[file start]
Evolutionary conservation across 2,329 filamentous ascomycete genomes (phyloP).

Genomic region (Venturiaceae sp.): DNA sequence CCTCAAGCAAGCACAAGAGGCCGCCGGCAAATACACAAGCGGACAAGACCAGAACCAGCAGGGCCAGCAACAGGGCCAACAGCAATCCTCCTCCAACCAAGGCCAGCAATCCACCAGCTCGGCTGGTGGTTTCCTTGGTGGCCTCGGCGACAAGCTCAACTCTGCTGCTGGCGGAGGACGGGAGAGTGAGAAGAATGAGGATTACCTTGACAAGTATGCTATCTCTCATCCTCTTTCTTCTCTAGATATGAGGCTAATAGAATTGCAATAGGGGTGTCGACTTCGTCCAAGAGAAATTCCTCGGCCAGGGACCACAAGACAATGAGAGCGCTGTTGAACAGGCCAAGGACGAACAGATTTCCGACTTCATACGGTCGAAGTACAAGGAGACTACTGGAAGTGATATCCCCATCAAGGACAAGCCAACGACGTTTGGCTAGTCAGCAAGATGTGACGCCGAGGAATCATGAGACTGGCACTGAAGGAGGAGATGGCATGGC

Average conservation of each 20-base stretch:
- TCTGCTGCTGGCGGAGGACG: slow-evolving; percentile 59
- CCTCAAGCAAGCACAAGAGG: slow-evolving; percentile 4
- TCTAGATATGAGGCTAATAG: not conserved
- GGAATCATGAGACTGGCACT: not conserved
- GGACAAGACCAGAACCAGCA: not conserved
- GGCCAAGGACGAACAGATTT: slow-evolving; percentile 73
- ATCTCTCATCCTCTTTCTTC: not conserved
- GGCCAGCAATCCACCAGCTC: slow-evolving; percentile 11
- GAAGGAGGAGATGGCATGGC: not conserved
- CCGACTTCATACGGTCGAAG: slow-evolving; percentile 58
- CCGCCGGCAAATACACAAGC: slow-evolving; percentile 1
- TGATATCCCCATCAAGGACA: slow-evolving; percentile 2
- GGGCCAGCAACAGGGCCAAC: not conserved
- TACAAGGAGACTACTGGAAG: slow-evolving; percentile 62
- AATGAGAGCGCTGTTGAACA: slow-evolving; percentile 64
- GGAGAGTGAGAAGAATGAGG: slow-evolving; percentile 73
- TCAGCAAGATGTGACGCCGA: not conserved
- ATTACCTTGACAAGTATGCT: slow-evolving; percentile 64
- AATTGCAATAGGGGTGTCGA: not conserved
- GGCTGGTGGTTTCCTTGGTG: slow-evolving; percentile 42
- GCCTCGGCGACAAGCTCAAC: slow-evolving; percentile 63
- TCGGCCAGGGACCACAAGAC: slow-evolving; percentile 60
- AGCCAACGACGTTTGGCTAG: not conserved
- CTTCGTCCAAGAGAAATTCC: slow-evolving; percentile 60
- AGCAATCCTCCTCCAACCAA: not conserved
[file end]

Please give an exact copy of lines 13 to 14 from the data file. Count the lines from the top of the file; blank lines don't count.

- CCGACTTCATACGGTCGAAG: slow-evolving; percentile 58
- CCGCCGGCAAATACACAAGC: slow-evolving; percentile 1